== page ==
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The Biden administration is extending the public health emergency. Here’s what that means.

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People walk past a COVID testing site.

COVID tests and vaccines are free of charge as a result of the public health emergency declaration in 2020. Spencer Platt/Getty Images

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It may not feel like it anymore, but we are still in an official public health emergency created by COVID-19 — and have been since the federal government declared it in late January 2020.

As of now, the emergency declaration only runs through mid-July. Groups representing health care providers want that deadline extended. On Tuesday, we learned it will be.

​The Joe Biden administration has promised to give states 60 days’ notice before ending the public health emergency, and that deadline has now come and gone.

To some extent, the fact that we’re still officially in a state of emergency is about sending a message.

“There’s a certain amount of symbolism attached to the declaration of a public health emergency, as sort of a signal to the public that things are still bad,” said Larry Levitt, executive vice president for health policy at the Kaiser Family Foundation. “But there are also huge implications for the health care system and government spending.”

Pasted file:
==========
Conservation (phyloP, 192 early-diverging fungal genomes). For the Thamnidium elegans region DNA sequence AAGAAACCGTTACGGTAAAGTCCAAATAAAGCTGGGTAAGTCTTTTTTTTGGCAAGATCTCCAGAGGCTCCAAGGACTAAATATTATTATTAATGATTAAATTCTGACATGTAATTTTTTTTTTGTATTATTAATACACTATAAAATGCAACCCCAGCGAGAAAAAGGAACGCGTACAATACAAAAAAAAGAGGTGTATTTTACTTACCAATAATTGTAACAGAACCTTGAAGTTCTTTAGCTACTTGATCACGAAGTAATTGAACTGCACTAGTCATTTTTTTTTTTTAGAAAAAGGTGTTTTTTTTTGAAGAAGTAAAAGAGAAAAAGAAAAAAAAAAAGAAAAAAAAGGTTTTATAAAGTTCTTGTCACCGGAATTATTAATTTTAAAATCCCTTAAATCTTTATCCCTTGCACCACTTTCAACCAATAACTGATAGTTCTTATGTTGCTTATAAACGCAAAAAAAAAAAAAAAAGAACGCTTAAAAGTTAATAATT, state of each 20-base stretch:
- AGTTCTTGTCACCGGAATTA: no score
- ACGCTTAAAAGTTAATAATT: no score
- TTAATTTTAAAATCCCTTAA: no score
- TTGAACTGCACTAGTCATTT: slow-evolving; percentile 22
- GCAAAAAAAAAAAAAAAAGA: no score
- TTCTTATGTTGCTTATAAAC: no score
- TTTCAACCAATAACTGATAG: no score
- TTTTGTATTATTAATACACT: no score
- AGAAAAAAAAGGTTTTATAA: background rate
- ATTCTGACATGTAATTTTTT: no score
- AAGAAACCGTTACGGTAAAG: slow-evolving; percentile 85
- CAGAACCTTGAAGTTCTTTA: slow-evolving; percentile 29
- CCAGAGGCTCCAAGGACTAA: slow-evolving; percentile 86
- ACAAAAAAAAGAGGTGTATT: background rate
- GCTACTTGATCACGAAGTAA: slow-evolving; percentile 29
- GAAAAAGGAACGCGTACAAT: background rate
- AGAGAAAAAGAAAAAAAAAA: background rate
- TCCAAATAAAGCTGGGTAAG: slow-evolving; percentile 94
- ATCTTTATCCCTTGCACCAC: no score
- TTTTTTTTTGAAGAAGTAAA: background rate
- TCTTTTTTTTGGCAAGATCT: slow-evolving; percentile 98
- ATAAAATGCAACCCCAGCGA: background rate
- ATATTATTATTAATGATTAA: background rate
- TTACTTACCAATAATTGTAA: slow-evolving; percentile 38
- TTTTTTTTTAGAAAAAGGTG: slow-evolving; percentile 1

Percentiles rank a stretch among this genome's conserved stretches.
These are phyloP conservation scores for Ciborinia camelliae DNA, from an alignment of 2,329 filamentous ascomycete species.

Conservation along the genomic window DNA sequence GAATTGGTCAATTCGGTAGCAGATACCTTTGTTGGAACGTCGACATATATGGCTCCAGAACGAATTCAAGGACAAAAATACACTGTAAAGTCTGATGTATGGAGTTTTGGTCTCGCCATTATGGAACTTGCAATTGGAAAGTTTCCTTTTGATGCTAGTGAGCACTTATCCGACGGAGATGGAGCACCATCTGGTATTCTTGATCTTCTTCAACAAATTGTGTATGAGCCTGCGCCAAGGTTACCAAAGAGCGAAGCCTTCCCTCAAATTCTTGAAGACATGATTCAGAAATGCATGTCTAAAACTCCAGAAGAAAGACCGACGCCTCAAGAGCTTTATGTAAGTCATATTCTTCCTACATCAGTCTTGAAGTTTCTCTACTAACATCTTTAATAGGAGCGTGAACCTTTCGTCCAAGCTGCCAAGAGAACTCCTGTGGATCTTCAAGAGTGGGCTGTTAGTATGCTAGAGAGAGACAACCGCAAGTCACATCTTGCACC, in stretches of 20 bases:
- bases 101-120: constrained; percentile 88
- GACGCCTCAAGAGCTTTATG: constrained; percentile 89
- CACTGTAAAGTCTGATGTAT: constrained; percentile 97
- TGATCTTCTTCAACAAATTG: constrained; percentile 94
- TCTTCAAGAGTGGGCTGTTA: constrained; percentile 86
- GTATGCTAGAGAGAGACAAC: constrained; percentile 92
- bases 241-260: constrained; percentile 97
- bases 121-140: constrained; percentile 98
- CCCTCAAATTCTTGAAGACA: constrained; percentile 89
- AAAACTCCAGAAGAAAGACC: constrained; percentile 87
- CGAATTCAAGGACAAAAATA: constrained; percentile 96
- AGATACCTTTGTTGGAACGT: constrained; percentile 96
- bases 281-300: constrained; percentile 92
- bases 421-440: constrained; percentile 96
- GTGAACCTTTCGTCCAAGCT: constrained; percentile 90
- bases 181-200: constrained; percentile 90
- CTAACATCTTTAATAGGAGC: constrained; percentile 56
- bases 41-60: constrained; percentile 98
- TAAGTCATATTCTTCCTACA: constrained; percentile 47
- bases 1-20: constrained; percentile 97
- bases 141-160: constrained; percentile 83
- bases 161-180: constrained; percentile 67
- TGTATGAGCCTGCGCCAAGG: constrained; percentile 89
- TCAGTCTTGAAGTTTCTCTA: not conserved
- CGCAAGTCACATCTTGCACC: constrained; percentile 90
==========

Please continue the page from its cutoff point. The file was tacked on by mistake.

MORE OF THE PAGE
For one, vaccines and testing are free because of the emergency. Many COVID tests and vaccines for kids are available only during the emergency because they haven’t been fully approved by the Food and Drug Administration. 

Plus, as long as it’s in place, states can’t drop people from Medicaid, which provides low-income people with access to health services.

“The results of this have been huge,” Levitt said. “We estimate that by the end of this fiscal year, 22 million more people will be in the Medicaid program.”

“There’s some really important benefits that I have enjoyed as a provider because it’s been convenient for patients, including telehealth services,” said Dr. Kavita Patel, a primary care doctor in Washington, D.C.

The public health emergency has temporarily loosened a lot of rules that restricted access to telehealth, she said.

“So we have been able to expand telehealth services, being able to give care by video or phone in any geographic area. And that’s not something we normally were able to do.”

Patel added that many people don’t realize it’s something they might not be able to keep doing once the public health emergency ends. 

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